This topic always seems to be controversial. There are strong opinions on both sides of the fence but despite our individual point of view, I think most of us can agree that there is a place for outsourcing in our industry.
With that said, I'd like to share my experience in the hopes that it might help some of you decide if outsourcing makes sense for your business.
It's May 2016; my city was literally burning to the ground. A massive wildfire (1.5 million acres by the time it was under control) jumped the river and breached city limits with almost no warning. Over 88,000 people were evacuated and when the dust had settled, 2400 homes were lost along with hundreds of commercial buildings. This was the largest natural disaster in Canadian history.
It was nearly 3 months before I was able to return home with my family. We didn't have a clue what we were coming back to. Would my wife have work? Could I continue my real estate photography business? Was our house in a livable state? There was nothing but uncertainty.
Once most people had returned (minus about 15,000 that never did come home), things got back to the "new normal." It was business as usual and the rebuild was starting. Homes were being bought and sold once again. Shortly after getting home, I found out that my main competition wouldn't be coming back. My phone blew up and overnight, I became the busiest I'd ever been. Before the fire, my most active month ever was 65 shoots. Post fire, I was averaging 135 shoots per month. I was hanging on by a thread, working 16 hour days and for the first time, I started to resent my business. Please understand that I was always grateful for the work but it was becoming unhealthy and unsustainable. I needed help.
Over the years, I had been approached by dozens of outsourcing companies (as I'm sure you have too) but I was too protective of my work to consider the thought. During the months after the fire, I got to a point where I had to make some decisions. Do I raise my prices and try to reduce my volume? Knowing the market couldn't sustain that, I was quick to dismiss the idea. Do I keep plugging away making significant money but having no family life? This was not an option either. Do I swallow my pride, remind myself that I'm running a business, and not every single image I take needs to be portfolio worthy? I am, after all, a high volume real estate photographer and the majority of my clients don't need portfolio quality images. They need good images, delivered fast, and at a price they can afford to pay for every listing. This next part might sound negative to some of you, but I realized that good enough, within this circumstance, was exactly that--good enough. My real estate clients didn't notice the difference between a 75% photo and a 99% photo so why was I breaking my back for that extra quality? I needed to make sure I wouldn't have to say no to clients without working myself into the ground. If I could find a way to offload the majority of my editing, I could free myself up to pursue new business opportunities and stick to editing just the jobs that really inspired me. In the long run, this would be better for my clients, myself, and my family.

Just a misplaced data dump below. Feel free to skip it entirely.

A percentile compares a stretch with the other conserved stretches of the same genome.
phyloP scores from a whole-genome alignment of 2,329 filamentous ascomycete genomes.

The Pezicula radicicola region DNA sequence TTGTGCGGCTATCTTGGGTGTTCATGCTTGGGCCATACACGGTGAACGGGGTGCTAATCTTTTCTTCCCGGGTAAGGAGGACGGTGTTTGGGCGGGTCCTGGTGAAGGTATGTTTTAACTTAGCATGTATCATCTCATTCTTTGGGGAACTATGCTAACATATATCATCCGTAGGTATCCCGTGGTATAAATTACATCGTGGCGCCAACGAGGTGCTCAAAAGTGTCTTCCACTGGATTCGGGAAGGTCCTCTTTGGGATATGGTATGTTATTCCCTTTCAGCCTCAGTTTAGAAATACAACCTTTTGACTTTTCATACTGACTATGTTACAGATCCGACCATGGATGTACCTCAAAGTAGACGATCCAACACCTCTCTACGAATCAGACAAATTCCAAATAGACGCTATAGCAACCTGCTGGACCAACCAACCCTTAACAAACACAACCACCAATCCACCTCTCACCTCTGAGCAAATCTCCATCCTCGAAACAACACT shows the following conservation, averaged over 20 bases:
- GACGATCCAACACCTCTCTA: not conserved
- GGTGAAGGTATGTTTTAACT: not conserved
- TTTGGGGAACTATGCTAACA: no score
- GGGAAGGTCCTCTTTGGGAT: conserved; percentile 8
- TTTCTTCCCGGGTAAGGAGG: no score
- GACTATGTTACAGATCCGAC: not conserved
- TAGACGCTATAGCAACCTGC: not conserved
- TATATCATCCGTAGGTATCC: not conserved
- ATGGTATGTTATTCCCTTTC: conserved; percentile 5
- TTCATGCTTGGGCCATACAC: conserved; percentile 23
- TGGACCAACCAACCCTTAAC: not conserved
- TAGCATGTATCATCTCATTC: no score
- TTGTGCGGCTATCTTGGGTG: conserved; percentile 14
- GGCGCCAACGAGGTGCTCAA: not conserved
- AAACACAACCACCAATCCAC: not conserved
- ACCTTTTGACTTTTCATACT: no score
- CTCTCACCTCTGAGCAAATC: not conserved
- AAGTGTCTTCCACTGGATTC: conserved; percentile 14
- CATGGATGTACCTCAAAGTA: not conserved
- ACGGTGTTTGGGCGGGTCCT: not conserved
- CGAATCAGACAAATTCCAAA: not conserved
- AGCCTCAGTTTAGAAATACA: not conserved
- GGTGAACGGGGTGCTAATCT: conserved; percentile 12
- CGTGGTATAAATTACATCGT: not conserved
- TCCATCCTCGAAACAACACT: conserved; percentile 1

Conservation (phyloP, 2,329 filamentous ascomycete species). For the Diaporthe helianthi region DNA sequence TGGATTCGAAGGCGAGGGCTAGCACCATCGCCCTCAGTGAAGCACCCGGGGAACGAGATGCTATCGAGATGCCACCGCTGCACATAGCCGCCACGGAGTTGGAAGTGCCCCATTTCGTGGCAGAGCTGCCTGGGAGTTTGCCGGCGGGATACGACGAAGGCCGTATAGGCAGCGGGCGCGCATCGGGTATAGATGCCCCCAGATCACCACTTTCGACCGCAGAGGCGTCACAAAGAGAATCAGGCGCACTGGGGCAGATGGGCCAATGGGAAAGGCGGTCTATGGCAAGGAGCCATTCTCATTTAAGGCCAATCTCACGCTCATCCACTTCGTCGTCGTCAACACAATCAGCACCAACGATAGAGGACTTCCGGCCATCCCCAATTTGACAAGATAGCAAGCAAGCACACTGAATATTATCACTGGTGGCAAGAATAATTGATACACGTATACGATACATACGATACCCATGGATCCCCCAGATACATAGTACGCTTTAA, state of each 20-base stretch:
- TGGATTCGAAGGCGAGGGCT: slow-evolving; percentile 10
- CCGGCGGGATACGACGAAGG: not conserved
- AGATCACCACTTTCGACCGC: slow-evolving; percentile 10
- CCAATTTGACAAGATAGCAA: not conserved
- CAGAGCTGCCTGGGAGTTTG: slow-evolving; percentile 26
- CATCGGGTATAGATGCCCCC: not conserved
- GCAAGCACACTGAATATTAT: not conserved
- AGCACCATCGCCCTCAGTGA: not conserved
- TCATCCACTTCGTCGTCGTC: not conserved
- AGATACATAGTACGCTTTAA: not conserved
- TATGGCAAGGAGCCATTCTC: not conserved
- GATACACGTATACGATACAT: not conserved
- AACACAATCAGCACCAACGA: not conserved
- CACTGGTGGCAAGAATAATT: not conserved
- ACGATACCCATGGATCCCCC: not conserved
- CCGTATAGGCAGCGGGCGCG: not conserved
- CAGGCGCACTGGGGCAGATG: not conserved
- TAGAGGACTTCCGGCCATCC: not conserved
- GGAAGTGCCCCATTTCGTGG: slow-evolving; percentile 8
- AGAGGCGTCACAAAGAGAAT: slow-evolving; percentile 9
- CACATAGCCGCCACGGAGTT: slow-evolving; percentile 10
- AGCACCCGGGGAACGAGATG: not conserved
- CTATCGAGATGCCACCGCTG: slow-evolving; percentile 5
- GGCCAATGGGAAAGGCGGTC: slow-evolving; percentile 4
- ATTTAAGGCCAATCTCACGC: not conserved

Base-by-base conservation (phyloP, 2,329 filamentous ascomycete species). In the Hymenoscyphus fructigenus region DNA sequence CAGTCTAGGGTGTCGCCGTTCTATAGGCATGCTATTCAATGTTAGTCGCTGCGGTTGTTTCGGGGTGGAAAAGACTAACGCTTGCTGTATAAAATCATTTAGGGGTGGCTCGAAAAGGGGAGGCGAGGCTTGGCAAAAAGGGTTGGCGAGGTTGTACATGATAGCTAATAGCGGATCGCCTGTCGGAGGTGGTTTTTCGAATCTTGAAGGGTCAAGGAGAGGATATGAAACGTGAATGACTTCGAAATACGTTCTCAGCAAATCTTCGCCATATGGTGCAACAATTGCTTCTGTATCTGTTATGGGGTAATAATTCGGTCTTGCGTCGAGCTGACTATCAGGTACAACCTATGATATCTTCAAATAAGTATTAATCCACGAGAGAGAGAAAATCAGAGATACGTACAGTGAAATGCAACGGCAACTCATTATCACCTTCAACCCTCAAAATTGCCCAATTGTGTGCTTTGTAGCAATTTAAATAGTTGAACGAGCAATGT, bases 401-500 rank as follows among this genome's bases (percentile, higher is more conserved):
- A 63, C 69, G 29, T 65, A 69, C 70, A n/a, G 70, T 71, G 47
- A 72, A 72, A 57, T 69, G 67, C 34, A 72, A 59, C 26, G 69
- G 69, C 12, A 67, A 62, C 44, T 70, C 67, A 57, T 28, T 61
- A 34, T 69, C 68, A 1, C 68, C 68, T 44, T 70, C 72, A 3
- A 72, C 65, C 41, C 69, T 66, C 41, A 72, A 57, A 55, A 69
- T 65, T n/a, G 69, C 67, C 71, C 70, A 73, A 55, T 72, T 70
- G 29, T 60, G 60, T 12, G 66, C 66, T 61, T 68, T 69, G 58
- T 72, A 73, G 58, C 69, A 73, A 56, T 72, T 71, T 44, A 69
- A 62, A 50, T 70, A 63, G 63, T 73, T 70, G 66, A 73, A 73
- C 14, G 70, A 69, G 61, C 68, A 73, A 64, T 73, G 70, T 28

I decided to reach out to a few outsourcing companies to see what they had to offer. I went through about five editors before I found one that I thought had potential. I created some videos to explain my workflow and started training the editor on how to process my raw files. In the beginning, it was painful! There was a ton of back and forth with plenty of disappointing results and reliability issues. After a few months, it got to the point where I almost couldn't tell the difference between their edits and my own. This is when I finally felt comfortable enough to hand over my editing. It's been a year and a half since I started outsourcing the majority of my work and I can't put into words how beneficial it has been for me and my business.
Some of the benefits I've experienced:
Like we always say, only you know what's best for your business. If you are new to real estate photography, it's probably wise to handle all aspects for a while until you have a solid, overall understanding of your operation. You'll know when the time is right to get some help.
If you're more experienced and tired of shooting all day then editing late into the night, outsourcing could be a viable option for you.
If you are a seasoned pro with ambitions to make the jump into interior/commercial photography, looking to free up your time to perfect your craft, pursue high-end clients, and eventually get to the point where you can choose which jobs to accept or decline, then in my opinion, outsourcing is a no-brainer.
There are some good options on the PFRE outsourcing page but the best way to find a good editor is to ask your peers!